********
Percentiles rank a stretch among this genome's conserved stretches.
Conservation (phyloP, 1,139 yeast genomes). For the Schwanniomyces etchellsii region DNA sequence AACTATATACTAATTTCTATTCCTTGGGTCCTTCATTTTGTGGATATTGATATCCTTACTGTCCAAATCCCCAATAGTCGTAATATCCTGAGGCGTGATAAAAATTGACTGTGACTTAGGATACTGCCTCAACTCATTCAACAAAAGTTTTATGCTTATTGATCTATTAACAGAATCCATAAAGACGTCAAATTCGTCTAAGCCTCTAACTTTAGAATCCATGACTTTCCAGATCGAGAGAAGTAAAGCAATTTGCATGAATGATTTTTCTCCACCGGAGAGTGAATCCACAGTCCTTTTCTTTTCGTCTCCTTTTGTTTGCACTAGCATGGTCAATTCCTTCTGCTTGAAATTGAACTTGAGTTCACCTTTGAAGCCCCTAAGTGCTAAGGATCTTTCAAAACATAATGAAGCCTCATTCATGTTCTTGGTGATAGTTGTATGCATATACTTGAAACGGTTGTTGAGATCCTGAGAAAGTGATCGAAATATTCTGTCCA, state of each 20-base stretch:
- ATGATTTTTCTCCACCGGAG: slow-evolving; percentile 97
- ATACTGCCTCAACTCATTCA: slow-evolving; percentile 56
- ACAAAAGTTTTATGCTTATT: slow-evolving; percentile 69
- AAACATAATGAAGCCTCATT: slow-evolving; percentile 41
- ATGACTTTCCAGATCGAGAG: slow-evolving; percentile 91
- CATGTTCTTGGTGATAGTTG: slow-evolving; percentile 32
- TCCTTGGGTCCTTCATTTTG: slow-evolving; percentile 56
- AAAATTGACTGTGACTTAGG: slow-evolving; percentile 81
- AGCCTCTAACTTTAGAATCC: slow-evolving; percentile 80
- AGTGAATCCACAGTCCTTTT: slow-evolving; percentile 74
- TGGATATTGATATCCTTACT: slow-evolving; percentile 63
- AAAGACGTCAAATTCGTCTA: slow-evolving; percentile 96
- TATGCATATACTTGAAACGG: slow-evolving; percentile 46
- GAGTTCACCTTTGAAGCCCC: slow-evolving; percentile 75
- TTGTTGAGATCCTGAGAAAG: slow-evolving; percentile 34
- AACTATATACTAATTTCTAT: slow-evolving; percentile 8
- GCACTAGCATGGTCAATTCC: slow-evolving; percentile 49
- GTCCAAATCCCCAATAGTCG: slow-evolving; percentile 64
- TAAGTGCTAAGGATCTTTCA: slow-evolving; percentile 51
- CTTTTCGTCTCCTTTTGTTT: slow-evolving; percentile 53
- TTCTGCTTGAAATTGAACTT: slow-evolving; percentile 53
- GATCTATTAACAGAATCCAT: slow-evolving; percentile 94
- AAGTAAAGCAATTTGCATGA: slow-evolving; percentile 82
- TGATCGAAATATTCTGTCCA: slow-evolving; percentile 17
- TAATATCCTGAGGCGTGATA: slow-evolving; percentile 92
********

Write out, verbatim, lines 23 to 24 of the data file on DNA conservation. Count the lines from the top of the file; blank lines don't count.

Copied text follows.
- TTCTGCTTGAAATTGAACTT: slow-evolving; percentile 53
- GATCTATTAACAGAATCCAT: slow-evolving; percentile 94